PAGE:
71% of CEOs plan to increase investment in an area they also believe is one of the government’s top-three priorities: developing a skilled workforce. And increasingly, governments are making this a top priority. Countries as well as companies are competing for talent, and some governments are investing a lot to make their workforces more competitive. For example, the Singapore government partnered with a local university to launch a talent development programme, bringing together professional services firms, universities and business schools.
Workforce skilling is just one area of focus. Intellectual property, health care, energy, infrastructure, immigration, tax, financial sector convergence… these are major areas in which leaders from both public and private sector organisations say they can work together more effectively to achieve common goals.
Government leadership in building infrastructure is critical for competitiveness. A majority of CEOs identified the priority for the governments of all countries outside of Western Europe and Japan, where infrastructure is well developed, and of China – where the government allocated almost US$600 billion of stimulus spending for infrastructure projects over the past two years, according to PwC’s 14 Annual CEO Survey.
The role of private capital in financing infrastructure is unavoidable: an estimated US$3 trillion per year needs to be spent on infrastructure across the globe in the coming decades, according to a recent report from the World Economic Forum.
However, businesses can provide more than cash: they have expertise, and the abilities to execute and manage risks. This is part of what makes PPPs attractive. As Berthold Leetfink, Deputy Secretary General of the Ministry of Economics, Agriculture and Innovation in the Netherlands told PwC, “At least for the Netherlands, and I think for many other countries, planning and building infrastructure is very much in the hands of government. But it’s obvious that the private sector has a lot of knowledge in terms of building cheaply, efficiently or in a more environmentally friendly way.” As an example, a PPP project in 2009 to connect a 12-mile regional rapid transit line in Vancouver (Canada Line) was completed several months ahead of schedule.
Needless to say, businesses also have a key expectation for their governments: to tackle fiscal deficits to restore stability to the markets in a way that is mindful of the fragile environment for global growth. Public revenues are of course expected to be part of the equation: a majority of CEOs expect taxes will rise, led by 65% of CEOs in Asia and 70% in Latin America.
Two-and-a-half years ago, McKinsey described eight technology-enabled business trends that were profoundly reshaping strategy across a wide swath of industries. Since then, the technology landscape has continued to evolve rapidly. The dizzying pace of change has affected those original eight trends, which have continued to spread (though often at a more rapid pace than anticipated), morph in unexpected ways, and grew in number to ten:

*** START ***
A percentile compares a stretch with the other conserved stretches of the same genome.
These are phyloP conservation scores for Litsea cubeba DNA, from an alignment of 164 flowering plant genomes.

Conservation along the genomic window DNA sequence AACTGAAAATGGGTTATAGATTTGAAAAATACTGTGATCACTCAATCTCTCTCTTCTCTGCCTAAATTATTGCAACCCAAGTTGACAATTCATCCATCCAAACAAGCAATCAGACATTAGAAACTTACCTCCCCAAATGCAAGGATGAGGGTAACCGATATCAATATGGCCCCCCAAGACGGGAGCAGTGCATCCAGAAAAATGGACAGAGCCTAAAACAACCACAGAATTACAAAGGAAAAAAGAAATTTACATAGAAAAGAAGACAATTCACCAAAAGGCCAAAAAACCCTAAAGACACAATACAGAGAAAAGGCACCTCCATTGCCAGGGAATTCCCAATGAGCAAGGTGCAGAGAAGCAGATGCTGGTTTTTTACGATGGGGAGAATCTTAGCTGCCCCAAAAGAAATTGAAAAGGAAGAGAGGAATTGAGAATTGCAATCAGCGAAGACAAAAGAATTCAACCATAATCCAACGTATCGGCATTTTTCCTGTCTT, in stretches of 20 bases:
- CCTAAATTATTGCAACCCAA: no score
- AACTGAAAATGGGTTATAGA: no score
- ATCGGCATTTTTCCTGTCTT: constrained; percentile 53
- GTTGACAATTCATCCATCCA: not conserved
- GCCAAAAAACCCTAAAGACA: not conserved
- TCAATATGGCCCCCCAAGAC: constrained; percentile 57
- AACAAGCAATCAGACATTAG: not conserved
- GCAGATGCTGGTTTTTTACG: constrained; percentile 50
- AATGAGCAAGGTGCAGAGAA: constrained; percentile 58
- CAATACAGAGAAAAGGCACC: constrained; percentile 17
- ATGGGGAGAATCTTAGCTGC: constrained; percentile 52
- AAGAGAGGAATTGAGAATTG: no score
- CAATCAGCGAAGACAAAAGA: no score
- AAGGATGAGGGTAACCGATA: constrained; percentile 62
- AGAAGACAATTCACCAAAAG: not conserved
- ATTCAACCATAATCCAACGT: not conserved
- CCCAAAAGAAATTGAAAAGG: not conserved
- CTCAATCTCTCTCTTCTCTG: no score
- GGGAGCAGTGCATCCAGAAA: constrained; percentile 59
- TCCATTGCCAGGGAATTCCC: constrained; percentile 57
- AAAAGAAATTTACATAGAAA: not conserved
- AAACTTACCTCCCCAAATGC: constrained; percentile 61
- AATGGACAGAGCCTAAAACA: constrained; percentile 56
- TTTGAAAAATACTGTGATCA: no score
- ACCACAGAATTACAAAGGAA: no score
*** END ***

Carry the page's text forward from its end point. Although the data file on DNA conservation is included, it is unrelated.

1. Distributed cocreation moves into the mainstream
By McKinsey’s estimates, when customer communities handle an issue, the per-contact cost can be as low as 10 percent of the cost to resolve the issue through traditional call centers. Other companies are extending their reach by using the Web for word-of-mouth marketing. However, since cocreation is a two-way process, companies must also provide feedback to stimulate continuing participation and commitment.
2. Making the network the organization
The recession underscored the value of such flexibility in managing volatility. McKinsey believes that the more porous, networked organizations of the future will need to organize work around critical tasks rather than molding it to constraints imposed by corporate structures.
3. Collaboration at scale
Across many economies, the number of people who undertake knowledge work has grown much more quickly than the number of production or transactions workers. While the body of knowledge around the best use of such technologies is still developing, a number of companies have conducted experiments, as one may see in the rapid growth rates of video and Web conferencing, expected to top 20 percent annually during the next few years.
4. The growing ‘Internet of Things’
Assets themselves became elements of an information system, with the ability to capture, compute, communicate, and collaborate around information – something that has come to be known as the “Internet of Things.” Embedded with sensors, actuators, and communications capabilities, such objects will soon be able to absorb and transmit information on a massive scale and, in some cases, to adapt and react to changes in the environment automatically. These “smart” assets can make processes more efficient, give products new capabilities, and spark novel business models.